Matt Hougan is global head of research for Bitwise Asset Management, a San Francisco company that manages four crypto index funds. Bitwise has filed an application with the SEC for a bitcoin exchange-traded fund (ETF), several of which have previously been rejected by the regulator. Nothing particularly novel there, except that its filing included perhaps the most comprehensive analysis of bitcoin trading ever assembled (it runs to 226 pages). Among the conclusions of the report was this startling factoid: across 81 exchanges that Bitwise analyzed, 95 percent of trading appeared to be fake (or, in technical parlance, “non-economic wash trading”).
To some this points to bitcoin’s fundamental untrustworthiness. To others, including SEC Commissioner Hester Peirce, the report has a more positive message. Five percent of bitcoin trading (or $273 million in daily volume) is real, transparent, and well-organized, on par with the trading of any comparable financial asset. At an NYU event this week, Peirce called the analysis evidence that bitcoin trading occurs in “effective, well-functioning markets,” possibly pointing to a more optimistic outlook for future ETF applications. (In rejecting ETFs previously, the SEC said it lacked the ability to look inside bitcoin markets, thereby potentially putting investors at risk.) We caught up with Hougan to discuss Bitwise’s findings, how it conducted the study, and to talk about the way ahead for ETFs.
Your analysis has generated a lot of press and public comment. What do you think of that attention?
We’ve got an amazing response from the ecosystem. We’ve already seen aggregators changing their practices in the data they report and we feel really good about that.
The headline of 95 percent fake trading volume is shocking to anyone who hasn’t followed closely crypto exchanges.
It is a shocking headline. It’s interesting to walk into a regulator and say in your first sentence that 95 percent of the volume is fake. And in the second sentence we say we’d like you to approve our ETF which tracks bitcoin. From a lay person’s perspective, that’s a confusing juxtaposition. But the reality for those inside the industry is there’s been rumors and a general understanding that a large amount volume is fake for a long time. This is the first time someone has combed through data to prove it systemically, to quantify it.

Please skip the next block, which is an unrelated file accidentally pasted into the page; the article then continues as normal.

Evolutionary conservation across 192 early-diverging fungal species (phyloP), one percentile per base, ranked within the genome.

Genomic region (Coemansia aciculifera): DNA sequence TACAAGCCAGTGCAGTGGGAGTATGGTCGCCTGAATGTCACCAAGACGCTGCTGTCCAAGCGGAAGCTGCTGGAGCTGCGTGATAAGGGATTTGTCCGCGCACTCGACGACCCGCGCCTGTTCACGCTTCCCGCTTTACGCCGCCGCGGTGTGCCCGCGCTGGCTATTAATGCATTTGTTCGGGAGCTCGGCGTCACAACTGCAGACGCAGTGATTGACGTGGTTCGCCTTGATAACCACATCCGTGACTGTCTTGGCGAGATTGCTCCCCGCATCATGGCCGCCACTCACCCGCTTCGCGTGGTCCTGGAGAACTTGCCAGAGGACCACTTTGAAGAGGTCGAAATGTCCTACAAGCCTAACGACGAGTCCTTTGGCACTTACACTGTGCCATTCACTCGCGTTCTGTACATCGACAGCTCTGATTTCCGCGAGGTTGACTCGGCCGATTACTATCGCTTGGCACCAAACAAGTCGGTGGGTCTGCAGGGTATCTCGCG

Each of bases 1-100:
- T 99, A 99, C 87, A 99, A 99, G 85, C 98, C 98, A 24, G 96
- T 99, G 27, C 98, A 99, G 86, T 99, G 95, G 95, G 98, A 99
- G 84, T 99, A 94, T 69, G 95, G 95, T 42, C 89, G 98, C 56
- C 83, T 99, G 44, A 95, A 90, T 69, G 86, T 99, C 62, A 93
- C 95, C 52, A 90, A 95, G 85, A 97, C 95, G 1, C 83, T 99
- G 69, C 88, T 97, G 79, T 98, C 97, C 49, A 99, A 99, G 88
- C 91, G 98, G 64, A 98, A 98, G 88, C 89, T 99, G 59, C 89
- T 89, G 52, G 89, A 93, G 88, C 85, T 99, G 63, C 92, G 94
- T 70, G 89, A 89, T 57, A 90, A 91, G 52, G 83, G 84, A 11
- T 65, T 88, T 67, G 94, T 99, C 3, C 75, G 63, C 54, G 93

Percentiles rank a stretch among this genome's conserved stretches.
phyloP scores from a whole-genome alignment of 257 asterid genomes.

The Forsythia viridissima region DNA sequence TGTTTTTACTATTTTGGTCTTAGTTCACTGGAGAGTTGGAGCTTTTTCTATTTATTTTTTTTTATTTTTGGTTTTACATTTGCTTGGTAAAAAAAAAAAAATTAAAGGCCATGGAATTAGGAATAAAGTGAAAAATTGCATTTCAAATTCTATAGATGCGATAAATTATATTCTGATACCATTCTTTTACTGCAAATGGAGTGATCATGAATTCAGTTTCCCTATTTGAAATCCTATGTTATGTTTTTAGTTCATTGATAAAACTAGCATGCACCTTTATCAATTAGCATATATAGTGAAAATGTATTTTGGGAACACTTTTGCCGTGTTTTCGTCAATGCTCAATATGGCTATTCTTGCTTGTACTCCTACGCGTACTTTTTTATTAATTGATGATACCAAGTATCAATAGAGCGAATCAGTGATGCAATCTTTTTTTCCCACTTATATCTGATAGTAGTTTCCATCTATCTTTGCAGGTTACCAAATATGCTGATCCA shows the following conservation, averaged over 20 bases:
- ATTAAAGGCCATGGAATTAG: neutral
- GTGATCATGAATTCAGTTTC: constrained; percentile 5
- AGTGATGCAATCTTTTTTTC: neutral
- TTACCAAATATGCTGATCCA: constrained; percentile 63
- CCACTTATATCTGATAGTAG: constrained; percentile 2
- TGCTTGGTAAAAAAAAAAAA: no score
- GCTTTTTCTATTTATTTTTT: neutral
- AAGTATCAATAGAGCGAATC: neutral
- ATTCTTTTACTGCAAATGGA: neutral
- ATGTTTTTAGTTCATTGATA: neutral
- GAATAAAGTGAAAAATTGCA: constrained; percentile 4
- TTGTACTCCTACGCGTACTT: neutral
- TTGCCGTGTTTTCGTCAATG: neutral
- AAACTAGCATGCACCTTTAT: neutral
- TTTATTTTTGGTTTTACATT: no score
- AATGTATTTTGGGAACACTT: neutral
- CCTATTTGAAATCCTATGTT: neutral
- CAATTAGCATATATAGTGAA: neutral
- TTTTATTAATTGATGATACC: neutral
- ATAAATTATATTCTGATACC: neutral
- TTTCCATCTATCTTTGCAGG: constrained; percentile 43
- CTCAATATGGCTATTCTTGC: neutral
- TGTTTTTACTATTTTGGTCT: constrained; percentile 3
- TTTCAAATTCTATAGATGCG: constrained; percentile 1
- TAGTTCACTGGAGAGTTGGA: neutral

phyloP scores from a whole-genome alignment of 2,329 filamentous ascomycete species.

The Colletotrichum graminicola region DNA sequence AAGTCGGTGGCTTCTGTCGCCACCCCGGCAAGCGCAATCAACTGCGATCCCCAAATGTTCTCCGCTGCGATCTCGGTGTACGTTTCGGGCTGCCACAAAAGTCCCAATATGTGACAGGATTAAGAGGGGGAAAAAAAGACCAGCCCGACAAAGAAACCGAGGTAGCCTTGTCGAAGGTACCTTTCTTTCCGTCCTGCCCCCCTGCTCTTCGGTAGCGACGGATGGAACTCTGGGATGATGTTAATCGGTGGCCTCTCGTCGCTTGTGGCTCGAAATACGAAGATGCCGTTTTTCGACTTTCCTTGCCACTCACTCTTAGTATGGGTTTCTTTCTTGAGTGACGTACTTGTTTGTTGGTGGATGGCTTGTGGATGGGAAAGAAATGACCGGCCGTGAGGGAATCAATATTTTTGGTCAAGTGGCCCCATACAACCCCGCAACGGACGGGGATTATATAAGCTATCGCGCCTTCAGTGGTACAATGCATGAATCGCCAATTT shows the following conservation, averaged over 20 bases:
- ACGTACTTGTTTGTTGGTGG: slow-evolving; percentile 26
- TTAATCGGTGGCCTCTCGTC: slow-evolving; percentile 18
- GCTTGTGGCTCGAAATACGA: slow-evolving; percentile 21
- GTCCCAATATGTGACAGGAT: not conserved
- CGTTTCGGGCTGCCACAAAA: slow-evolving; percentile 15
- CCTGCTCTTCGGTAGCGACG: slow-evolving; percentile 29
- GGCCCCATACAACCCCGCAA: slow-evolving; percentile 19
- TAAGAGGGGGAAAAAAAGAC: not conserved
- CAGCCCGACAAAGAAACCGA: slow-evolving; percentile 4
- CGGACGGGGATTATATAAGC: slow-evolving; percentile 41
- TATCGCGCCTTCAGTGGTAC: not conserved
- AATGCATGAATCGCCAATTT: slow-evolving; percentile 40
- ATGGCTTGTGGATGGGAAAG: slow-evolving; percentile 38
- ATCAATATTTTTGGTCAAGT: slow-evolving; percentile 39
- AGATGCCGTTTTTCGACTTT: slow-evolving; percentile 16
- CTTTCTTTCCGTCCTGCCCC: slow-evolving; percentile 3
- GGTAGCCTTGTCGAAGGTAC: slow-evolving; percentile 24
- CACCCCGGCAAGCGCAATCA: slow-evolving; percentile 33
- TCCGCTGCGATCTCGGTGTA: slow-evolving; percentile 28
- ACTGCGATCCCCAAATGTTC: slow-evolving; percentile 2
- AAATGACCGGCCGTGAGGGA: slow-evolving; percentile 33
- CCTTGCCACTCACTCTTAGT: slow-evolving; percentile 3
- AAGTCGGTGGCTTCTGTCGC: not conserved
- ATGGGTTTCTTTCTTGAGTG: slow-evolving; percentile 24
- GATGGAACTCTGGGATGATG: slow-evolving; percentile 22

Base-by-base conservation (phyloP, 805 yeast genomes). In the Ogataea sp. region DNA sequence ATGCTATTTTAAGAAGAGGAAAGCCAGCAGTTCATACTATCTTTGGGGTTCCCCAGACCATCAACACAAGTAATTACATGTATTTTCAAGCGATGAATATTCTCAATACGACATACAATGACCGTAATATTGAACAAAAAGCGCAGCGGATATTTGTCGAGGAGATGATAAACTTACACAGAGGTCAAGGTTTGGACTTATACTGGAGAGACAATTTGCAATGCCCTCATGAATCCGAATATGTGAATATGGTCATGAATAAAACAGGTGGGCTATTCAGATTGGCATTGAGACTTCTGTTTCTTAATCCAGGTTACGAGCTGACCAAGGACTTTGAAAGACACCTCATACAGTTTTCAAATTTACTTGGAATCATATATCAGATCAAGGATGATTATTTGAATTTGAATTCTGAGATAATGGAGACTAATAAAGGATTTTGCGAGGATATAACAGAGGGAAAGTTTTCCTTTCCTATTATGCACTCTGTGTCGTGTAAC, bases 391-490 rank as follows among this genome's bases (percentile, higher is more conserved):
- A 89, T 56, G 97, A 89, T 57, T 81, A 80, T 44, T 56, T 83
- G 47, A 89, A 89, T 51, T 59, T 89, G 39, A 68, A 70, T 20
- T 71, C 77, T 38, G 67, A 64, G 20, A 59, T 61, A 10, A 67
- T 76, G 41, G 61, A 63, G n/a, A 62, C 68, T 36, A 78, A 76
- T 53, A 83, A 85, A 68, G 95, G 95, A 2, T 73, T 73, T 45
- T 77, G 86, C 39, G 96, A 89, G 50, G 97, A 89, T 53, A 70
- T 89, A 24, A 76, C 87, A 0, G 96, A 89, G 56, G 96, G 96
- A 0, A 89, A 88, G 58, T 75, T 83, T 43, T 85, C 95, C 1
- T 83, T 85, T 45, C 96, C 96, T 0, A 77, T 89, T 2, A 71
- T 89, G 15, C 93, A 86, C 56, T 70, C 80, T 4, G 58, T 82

Only ten exchanges have actual volume.
The real news from your study is not the fake volume, right?
The real news is that if you ignore the echo chambers of fake numbers, the real market is very healthy. One fact is that 95 percent of the volume is fake. The countervailing fact is that the real market is extraordinarily efficient and well developed.
What did you find that makes you believe the market is healthy?
There’s a near perfect arbitrage in the real bitcoin market. For example, bitcoin trades on Coinbase with a spread of only one penny. That’s a penny on a $4,000 asset. That’s tighter than the spreads for the SPDR Gold Shares ETF (GLD) and the SPDR S&P 500 ETF (SPY), as well as for crude oil futures and S&P 500 futures. Those are all extraordinarily tight markets. It’s just also the case that the real market for bitcoin fits right in line with those kinds of markets.
That’s the opposite of the common public perception of the market as being disorderly and inefficient.
Right. That’s not true. That’s a perception that’s based on bad data. Once you look at the real data, it’s exceptionally efficient and more of it takes place in the United States and more of it is on markets that have some degree of regulation.
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Did that message get lost in the reporting of this?